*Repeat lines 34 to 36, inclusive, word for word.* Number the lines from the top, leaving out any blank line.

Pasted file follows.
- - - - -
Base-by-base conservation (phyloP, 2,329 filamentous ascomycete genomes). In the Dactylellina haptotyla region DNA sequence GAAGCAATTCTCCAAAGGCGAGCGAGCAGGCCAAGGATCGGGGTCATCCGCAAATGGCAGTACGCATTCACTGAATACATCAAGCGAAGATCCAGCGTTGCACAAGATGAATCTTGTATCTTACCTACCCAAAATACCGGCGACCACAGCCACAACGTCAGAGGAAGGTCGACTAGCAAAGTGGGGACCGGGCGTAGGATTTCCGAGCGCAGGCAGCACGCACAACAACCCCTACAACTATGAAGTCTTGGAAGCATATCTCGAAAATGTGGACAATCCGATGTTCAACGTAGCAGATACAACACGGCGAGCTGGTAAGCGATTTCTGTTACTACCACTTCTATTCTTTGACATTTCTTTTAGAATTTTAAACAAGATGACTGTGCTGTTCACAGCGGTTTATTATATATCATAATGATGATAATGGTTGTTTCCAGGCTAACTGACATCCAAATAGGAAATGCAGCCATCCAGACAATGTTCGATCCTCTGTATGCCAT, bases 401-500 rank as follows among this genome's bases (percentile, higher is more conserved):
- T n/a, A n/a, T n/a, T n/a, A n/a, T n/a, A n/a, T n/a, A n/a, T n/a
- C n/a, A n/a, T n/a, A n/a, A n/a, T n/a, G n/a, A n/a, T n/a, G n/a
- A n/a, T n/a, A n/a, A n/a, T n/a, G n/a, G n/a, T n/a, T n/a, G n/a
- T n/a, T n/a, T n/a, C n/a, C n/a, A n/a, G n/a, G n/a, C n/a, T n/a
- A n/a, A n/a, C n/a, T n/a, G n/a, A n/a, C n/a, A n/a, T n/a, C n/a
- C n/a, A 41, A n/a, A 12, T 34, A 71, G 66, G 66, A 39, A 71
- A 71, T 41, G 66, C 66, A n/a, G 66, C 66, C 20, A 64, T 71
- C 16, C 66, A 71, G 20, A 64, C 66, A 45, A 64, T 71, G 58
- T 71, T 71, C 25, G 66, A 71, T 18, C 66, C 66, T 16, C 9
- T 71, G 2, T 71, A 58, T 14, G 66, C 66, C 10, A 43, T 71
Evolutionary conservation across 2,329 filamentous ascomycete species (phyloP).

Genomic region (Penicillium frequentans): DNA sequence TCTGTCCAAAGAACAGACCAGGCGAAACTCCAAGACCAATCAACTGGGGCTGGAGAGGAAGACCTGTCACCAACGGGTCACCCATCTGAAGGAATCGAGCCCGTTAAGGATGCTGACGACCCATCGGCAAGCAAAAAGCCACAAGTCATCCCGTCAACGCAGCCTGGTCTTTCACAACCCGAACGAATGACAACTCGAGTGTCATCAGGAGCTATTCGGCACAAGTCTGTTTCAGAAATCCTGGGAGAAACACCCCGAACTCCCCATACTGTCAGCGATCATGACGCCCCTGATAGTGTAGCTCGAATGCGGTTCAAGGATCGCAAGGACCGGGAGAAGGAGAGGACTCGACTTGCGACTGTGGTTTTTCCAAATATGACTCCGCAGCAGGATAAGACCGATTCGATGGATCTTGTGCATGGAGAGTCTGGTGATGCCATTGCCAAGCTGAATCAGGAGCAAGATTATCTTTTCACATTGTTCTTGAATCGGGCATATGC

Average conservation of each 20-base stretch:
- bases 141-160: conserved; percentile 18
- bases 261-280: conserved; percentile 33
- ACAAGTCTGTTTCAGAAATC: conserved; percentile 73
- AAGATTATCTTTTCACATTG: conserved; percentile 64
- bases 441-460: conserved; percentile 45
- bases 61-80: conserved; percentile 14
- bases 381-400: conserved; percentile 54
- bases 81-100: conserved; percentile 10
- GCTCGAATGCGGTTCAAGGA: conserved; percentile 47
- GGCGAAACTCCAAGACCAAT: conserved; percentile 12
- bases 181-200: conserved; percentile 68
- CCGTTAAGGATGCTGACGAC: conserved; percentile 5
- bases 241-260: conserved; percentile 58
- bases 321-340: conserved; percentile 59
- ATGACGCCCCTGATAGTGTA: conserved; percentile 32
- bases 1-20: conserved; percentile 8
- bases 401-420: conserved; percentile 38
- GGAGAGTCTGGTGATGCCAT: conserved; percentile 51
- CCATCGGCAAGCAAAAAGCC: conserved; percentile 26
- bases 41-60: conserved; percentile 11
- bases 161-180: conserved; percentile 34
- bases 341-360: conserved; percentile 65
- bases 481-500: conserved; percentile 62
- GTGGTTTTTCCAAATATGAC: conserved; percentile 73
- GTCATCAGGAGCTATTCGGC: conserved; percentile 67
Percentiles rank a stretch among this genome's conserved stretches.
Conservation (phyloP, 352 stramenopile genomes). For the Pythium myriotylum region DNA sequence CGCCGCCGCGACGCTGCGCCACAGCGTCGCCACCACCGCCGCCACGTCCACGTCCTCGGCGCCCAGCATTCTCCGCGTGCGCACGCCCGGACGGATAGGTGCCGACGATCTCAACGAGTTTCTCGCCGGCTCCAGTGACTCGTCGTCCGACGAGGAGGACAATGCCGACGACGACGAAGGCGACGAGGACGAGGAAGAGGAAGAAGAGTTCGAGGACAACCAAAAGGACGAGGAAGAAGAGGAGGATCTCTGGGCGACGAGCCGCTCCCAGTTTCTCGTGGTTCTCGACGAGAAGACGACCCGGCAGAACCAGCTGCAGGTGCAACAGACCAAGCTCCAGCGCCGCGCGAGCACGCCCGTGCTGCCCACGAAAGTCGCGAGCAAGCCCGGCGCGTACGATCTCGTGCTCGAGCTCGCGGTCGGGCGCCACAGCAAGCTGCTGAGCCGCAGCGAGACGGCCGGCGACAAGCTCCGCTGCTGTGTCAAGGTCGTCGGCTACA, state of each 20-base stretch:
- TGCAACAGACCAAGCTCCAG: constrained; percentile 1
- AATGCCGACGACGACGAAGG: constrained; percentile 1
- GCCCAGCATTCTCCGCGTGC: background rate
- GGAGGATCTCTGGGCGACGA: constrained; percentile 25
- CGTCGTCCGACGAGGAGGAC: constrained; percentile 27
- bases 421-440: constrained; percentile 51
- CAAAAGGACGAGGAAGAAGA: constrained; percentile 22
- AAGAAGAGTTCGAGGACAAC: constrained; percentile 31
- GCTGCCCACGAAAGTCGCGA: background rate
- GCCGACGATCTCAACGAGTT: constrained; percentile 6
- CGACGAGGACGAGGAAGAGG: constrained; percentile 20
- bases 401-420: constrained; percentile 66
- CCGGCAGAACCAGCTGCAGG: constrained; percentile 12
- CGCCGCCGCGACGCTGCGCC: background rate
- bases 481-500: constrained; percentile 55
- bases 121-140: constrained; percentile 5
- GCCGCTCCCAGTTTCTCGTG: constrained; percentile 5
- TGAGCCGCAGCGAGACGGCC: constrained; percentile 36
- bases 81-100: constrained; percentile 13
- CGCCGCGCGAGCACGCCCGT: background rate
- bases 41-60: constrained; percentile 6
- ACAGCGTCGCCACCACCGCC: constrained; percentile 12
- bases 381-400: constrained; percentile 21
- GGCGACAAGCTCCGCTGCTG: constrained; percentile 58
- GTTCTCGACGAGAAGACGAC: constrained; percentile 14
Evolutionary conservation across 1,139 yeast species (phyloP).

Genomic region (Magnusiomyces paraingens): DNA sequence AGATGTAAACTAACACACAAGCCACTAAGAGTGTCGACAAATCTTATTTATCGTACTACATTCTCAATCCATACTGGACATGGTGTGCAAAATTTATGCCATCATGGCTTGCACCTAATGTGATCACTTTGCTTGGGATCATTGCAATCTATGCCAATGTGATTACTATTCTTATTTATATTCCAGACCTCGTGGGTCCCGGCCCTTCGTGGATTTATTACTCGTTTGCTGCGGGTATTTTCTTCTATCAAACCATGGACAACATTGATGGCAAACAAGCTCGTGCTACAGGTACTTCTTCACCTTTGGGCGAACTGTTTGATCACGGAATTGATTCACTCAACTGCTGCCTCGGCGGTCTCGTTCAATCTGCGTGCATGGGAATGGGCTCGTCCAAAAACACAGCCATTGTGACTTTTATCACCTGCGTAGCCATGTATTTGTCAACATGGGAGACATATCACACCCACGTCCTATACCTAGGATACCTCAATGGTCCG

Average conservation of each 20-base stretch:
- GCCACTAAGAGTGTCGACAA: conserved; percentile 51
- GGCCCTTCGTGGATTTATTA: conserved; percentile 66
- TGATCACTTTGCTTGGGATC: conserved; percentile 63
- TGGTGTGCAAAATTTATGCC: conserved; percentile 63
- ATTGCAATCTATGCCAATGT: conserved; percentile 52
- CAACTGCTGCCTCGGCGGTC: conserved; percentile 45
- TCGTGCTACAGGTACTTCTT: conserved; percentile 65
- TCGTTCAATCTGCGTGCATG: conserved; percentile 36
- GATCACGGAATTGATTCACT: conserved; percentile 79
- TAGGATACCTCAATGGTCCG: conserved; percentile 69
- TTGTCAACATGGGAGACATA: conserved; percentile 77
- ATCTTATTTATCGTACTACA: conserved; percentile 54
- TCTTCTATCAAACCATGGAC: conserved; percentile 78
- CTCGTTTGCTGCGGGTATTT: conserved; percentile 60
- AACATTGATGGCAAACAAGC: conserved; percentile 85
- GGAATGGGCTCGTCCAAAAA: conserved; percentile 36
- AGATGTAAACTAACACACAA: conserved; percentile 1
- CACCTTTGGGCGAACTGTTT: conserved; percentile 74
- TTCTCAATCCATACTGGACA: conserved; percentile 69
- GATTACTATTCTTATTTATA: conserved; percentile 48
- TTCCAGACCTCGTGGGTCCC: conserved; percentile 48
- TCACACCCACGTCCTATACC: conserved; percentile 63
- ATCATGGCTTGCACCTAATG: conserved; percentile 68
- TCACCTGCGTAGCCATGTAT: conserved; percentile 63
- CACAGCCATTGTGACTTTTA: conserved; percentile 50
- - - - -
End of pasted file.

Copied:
- bases 41-60: conserved; percentile 11
- bases 161-180: conserved; percentile 34
- bases 341-360: conserved; percentile 65